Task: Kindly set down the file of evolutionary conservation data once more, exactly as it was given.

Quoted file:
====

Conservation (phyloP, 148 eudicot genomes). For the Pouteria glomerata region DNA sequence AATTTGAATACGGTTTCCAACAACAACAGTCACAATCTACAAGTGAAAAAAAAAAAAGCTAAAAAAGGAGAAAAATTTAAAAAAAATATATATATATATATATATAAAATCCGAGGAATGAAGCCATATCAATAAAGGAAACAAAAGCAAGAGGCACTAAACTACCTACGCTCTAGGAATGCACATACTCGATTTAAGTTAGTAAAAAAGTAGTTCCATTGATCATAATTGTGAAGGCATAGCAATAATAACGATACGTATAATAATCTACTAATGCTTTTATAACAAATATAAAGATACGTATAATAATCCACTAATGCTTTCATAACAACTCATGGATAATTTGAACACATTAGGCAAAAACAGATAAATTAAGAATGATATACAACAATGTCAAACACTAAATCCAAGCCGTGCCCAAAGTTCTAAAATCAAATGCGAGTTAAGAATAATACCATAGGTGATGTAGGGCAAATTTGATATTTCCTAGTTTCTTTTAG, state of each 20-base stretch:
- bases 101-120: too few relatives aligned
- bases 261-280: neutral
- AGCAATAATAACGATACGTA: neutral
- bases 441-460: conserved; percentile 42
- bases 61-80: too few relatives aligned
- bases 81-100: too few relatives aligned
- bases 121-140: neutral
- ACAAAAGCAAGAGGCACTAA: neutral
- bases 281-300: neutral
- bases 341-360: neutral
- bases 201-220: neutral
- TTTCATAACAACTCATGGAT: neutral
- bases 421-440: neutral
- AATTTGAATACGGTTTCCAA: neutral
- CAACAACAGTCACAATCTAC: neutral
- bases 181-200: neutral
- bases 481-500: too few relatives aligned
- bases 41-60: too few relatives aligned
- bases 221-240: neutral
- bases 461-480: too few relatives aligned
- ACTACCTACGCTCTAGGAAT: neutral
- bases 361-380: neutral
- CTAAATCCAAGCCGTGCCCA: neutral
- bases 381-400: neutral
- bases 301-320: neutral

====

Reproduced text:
Conservation (phyloP, 148 eudicot genomes). For the Pouteria glomerata region DNA sequence AATTTGAATACGGTTTCCAACAACAACAGTCACAATCTACAAGTGAAAAAAAAAAAAGCTAAAAAAGGAGAAAAATTTAAAAAAAATATATATATATATATATATAAAATCCGAGGAATGAAGCCATATCAATAAAGGAAACAAAAGCAAGAGGCACTAAACTACCTACGCTCTAGGAATGCACATACTCGATTTAAGTTAGTAAAAAAGTAGTTCCATTGATCATAATTGTGAAGGCATAGCAATAATAACGATACGTATAATAATCTACTAATGCTTTTATAACAAATATAAAGATACGTATAATAATCCACTAATGCTTTCATAACAACTCATGGATAATTTGAACACATTAGGCAAAAACAGATAAATTAAGAATGATATACAACAATGTCAAACACTAAATCCAAGCCGTGCCCAAAGTTCTAAAATCAAATGCGAGTTAAGAATAATACCATAGGTGATGTAGGGCAAATTTGATATTTCCTAGTTTCTTTTAG, state of each 20-base stretch:
- bases 101-120: too few relatives aligned
- bases 261-280: neutral
- AGCAATAATAACGATACGTA: neutral
- bases 441-460: conserved; percentile 42
- bases 61-80: too few relatives aligned
- bases 81-100: too few relatives aligned
- bases 121-140: neutral
- ACAAAAGCAAGAGGCACTAA: neutral
- bases 281-300: neutral
- bases 341-360: neutral
- bases 201-220: neutral
- TTTCATAACAACTCATGGAT: neutral
- bases 421-440: neutral
- AATTTGAATACGGTTTCCAA: neutral
- CAACAACAGTCACAATCTAC: neutral
- bases 181-200: neutral
- bases 481-500: too few relatives aligned
- bases 41-60: too few relatives aligned
- bases 221-240: neutral
- bases 461-480: too few relatives aligned
- ACTACCTACGCTCTAGGAAT: neutral
- bases 361-380: neutral
- CTAAATCCAAGCCGTGCCCA: neutral
- bases 381-400: neutral
- bases 301-320: neutral